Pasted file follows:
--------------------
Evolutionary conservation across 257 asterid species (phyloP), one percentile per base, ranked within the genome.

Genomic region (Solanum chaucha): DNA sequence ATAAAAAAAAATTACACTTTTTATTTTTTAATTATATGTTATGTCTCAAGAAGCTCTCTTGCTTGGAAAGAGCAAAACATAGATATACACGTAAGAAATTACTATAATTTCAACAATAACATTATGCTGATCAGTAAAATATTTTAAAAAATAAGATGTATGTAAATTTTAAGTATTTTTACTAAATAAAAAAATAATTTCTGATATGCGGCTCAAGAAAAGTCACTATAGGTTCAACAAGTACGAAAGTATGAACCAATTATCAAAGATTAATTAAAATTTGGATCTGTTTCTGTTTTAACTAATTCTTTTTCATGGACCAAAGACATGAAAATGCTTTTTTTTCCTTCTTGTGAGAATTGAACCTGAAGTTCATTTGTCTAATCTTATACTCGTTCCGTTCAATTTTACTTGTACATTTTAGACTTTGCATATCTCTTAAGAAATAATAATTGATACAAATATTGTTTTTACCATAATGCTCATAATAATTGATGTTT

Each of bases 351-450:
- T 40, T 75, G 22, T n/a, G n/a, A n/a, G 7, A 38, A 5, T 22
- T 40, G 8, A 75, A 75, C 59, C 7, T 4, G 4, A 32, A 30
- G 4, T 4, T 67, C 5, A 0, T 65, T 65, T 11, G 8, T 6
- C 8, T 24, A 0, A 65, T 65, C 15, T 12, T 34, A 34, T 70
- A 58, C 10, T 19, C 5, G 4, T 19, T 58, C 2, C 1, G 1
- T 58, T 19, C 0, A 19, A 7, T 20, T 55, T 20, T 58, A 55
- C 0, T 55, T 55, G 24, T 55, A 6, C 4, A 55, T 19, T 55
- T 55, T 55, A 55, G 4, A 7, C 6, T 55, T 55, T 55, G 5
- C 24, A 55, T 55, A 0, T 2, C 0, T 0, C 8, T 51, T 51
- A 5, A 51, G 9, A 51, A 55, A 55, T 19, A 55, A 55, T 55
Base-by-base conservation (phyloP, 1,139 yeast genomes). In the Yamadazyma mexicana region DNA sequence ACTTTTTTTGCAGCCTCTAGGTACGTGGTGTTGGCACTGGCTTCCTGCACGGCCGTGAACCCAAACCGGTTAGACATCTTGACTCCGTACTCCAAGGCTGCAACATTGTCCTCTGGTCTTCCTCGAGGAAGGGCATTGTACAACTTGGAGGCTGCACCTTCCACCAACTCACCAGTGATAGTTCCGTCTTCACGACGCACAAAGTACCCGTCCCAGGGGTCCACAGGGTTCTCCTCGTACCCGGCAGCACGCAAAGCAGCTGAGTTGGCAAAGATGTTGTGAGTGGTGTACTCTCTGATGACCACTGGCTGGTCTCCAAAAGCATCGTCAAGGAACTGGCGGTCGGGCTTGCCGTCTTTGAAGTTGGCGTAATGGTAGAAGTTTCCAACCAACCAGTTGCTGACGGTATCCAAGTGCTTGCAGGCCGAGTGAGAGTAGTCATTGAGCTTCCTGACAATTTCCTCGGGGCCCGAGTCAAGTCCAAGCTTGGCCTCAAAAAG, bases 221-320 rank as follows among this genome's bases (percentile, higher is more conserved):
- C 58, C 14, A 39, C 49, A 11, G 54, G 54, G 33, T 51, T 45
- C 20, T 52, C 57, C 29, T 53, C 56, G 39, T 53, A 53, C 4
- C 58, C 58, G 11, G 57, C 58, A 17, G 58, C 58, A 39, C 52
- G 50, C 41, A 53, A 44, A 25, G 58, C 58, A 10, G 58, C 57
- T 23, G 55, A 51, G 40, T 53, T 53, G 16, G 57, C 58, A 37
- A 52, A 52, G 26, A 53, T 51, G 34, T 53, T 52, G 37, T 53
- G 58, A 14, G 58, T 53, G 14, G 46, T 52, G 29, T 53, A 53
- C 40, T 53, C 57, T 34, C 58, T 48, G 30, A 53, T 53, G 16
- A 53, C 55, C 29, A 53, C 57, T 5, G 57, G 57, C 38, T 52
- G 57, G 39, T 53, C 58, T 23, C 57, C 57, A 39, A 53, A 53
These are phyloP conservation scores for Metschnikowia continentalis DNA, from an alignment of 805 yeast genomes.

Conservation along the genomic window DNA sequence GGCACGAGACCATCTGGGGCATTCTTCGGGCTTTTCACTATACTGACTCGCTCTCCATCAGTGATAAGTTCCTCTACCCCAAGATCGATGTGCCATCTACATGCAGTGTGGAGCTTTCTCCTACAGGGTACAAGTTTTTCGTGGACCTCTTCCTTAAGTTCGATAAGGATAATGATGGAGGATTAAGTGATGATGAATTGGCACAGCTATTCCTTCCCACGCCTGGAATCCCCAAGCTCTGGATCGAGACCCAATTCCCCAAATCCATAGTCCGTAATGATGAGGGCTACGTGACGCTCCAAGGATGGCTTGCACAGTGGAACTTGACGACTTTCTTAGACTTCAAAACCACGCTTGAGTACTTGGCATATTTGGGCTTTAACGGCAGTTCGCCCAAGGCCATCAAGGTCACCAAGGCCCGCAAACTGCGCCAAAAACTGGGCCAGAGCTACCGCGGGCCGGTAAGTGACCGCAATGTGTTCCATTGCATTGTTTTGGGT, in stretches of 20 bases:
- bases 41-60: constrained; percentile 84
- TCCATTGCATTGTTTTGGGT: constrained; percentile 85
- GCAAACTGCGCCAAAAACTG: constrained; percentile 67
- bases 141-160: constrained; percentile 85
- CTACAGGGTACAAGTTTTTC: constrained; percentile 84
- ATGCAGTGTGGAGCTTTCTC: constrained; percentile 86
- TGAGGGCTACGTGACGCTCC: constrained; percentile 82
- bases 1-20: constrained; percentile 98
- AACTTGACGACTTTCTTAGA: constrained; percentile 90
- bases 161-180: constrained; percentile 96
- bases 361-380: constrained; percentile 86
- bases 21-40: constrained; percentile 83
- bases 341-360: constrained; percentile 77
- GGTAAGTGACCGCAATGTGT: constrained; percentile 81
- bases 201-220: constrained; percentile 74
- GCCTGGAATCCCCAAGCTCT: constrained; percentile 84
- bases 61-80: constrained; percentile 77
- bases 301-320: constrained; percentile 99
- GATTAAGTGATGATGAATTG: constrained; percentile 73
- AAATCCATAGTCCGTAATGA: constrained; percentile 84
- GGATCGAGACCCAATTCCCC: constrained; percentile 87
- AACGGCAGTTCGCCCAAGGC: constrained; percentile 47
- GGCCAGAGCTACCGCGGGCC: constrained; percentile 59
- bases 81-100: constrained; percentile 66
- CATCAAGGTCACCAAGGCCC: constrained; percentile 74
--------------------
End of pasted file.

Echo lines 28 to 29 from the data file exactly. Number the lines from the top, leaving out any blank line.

- TCCATTGCATTGTTTTGGGT: constrained; percentile 85
- GCAAACTGCGCCAAAAACTG: constrained; percentile 67